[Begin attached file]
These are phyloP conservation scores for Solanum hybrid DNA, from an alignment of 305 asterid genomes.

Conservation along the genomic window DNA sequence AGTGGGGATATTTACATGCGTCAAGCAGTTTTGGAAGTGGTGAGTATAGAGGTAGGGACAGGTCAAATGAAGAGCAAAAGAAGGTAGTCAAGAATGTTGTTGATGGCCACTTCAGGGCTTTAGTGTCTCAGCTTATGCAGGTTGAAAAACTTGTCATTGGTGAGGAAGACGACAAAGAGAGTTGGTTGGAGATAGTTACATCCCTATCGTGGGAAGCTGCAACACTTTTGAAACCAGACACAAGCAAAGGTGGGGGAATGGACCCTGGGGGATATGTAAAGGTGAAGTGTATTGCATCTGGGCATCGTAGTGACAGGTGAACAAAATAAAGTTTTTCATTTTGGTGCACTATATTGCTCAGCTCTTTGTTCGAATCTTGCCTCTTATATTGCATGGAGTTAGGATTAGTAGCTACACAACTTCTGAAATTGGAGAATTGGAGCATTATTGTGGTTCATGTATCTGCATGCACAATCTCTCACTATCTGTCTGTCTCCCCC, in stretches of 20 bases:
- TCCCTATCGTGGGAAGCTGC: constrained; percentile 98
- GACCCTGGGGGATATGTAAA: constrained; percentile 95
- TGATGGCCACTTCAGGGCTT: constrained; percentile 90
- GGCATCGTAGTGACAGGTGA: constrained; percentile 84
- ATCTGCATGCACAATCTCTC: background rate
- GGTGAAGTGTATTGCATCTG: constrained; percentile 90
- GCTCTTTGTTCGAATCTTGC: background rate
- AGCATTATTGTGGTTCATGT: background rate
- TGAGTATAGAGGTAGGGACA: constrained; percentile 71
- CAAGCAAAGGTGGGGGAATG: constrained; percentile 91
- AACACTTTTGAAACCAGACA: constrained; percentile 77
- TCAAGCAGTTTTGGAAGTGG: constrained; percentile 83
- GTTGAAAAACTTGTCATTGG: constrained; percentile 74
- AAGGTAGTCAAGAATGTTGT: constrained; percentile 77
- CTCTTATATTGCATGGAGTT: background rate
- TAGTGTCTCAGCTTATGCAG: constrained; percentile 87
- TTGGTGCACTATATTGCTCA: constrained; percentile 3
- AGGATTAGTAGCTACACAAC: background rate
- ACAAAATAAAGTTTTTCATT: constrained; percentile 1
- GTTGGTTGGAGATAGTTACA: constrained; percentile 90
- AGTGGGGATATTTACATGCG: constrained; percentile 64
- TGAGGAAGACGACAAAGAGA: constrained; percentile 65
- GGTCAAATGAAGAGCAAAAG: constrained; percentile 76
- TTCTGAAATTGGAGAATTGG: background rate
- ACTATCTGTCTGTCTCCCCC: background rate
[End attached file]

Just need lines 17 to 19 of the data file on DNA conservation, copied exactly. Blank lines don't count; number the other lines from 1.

- CTCTTATATTGCATGGAGTT: background rate
- TAGTGTCTCAGCTTATGCAG: constrained; percentile 87
- TTGGTGCACTATATTGCTCA: constrained; percentile 3